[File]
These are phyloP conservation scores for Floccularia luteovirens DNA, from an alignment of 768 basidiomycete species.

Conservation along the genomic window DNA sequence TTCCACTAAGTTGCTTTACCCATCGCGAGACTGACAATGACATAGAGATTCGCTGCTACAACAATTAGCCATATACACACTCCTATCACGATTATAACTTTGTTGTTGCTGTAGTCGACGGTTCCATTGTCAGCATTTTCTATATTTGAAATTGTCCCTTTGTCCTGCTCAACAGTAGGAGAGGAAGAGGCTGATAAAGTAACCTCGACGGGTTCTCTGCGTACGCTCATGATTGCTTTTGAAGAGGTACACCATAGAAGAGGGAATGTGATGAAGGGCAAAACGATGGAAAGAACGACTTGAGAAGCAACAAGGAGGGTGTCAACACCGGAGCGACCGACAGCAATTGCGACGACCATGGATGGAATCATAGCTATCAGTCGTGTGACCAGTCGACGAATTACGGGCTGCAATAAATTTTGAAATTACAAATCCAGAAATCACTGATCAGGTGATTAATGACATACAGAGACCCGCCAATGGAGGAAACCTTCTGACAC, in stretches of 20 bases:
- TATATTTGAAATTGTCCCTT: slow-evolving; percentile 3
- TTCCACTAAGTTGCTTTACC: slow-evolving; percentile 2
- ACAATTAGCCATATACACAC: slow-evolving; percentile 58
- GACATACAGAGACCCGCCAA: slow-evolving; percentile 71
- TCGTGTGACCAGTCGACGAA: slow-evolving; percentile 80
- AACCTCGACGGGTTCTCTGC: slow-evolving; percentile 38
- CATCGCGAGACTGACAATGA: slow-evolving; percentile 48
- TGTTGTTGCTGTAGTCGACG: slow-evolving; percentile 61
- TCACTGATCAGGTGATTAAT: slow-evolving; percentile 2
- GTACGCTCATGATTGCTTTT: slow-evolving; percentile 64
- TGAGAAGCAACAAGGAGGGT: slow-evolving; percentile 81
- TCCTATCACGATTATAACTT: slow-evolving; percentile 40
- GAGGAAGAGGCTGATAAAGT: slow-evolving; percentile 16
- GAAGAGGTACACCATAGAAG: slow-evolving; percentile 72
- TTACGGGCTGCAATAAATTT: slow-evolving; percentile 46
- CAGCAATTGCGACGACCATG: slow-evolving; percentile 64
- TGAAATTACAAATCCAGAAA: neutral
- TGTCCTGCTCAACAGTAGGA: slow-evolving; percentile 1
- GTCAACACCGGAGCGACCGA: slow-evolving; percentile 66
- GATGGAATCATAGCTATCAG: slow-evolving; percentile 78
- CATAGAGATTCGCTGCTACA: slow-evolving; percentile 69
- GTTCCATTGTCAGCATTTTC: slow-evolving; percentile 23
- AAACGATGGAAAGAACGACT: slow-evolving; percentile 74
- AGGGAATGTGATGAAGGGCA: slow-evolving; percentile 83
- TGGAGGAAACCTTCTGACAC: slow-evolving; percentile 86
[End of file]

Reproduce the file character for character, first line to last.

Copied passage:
These are phyloP conservation scores for Floccularia luteovirens DNA, from an alignment of 768 basidiomycete species.

Conservation along the genomic window DNA sequence TTCCACTAAGTTGCTTTACCCATCGCGAGACTGACAATGACATAGAGATTCGCTGCTACAACAATTAGCCATATACACACTCCTATCACGATTATAACTTTGTTGTTGCTGTAGTCGACGGTTCCATTGTCAGCATTTTCTATATTTGAAATTGTCCCTTTGTCCTGCTCAACAGTAGGAGAGGAAGAGGCTGATAAAGTAACCTCGACGGGTTCTCTGCGTACGCTCATGATTGCTTTTGAAGAGGTACACCATAGAAGAGGGAATGTGATGAAGGGCAAAACGATGGAAAGAACGACTTGAGAAGCAACAAGGAGGGTGTCAACACCGGAGCGACCGACAGCAATTGCGACGACCATGGATGGAATCATAGCTATCAGTCGTGTGACCAGTCGACGAATTACGGGCTGCAATAAATTTTGAAATTACAAATCCAGAAATCACTGATCAGGTGATTAATGACATACAGAGACCCGCCAATGGAGGAAACCTTCTGACAC, in stretches of 20 bases:
- TATATTTGAAATTGTCCCTT: slow-evolving; percentile 3
- TTCCACTAAGTTGCTTTACC: slow-evolving; percentile 2
- ACAATTAGCCATATACACAC: slow-evolving; percentile 58
- GACATACAGAGACCCGCCAA: slow-evolving; percentile 71
- TCGTGTGACCAGTCGACGAA: slow-evolving; percentile 80
- AACCTCGACGGGTTCTCTGC: slow-evolving; percentile 38
- CATCGCGAGACTGACAATGA: slow-evolving; percentile 48
- TGTTGTTGCTGTAGTCGACG: slow-evolving; percentile 61
- TCACTGATCAGGTGATTAAT: slow-evolving; percentile 2
- GTACGCTCATGATTGCTTTT: slow-evolving; percentile 64
- TGAGAAGCAACAAGGAGGGT: slow-evolving; percentile 81
- TCCTATCACGATTATAACTT: slow-evolving; percentile 40
- GAGGAAGAGGCTGATAAAGT: slow-evolving; percentile 16
- GAAGAGGTACACCATAGAAG: slow-evolving; percentile 72
- TTACGGGCTGCAATAAATTT: slow-evolving; percentile 46
- CAGCAATTGCGACGACCATG: slow-evolving; percentile 64
- TGAAATTACAAATCCAGAAA: neutral
- TGTCCTGCTCAACAGTAGGA: slow-evolving; percentile 1
- GTCAACACCGGAGCGACCGA: slow-evolving; percentile 66
- GATGGAATCATAGCTATCAG: slow-evolving; percentile 78
- CATAGAGATTCGCTGCTACA: slow-evolving; percentile 69
- GTTCCATTGTCAGCATTTTC: slow-evolving; percentile 23
- AAACGATGGAAAGAACGACT: slow-evolving; percentile 74
- AGGGAATGTGATGAAGGGCA: slow-evolving; percentile 83
- TGGAGGAAACCTTCTGACAC: slow-evolving; percentile 86